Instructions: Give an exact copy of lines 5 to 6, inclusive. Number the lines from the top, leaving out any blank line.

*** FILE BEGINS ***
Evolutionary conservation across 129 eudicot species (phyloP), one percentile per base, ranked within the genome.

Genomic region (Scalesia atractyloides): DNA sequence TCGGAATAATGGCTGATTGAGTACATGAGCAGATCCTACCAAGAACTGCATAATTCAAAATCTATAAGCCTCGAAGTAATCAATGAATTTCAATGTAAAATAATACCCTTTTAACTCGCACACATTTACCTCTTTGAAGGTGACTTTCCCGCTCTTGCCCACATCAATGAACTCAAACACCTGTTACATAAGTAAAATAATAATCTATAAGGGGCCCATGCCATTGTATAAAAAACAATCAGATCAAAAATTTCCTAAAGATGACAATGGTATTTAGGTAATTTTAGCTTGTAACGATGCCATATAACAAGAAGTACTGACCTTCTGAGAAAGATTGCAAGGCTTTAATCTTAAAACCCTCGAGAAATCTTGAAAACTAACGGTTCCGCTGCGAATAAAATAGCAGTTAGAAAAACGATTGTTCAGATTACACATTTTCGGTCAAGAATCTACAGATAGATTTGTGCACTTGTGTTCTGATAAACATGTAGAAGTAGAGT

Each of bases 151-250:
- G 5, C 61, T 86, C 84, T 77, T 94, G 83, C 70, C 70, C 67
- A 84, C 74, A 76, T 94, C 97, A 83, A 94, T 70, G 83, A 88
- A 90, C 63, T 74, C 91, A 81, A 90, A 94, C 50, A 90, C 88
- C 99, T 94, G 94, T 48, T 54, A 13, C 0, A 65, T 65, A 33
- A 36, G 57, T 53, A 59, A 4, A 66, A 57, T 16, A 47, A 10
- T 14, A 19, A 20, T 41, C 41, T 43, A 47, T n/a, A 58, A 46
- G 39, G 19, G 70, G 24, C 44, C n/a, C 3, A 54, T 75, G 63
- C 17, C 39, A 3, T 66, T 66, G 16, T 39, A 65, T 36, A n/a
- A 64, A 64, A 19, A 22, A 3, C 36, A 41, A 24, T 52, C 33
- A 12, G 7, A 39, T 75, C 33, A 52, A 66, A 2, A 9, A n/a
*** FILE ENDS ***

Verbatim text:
- A 84, C 74, A 76, T 94, C 97, A 83, A 94, T 70, G 83, A 88
- A 90, C 63, T 74, C 91, A 81, A 90, A 94, C 50, A 90, C 88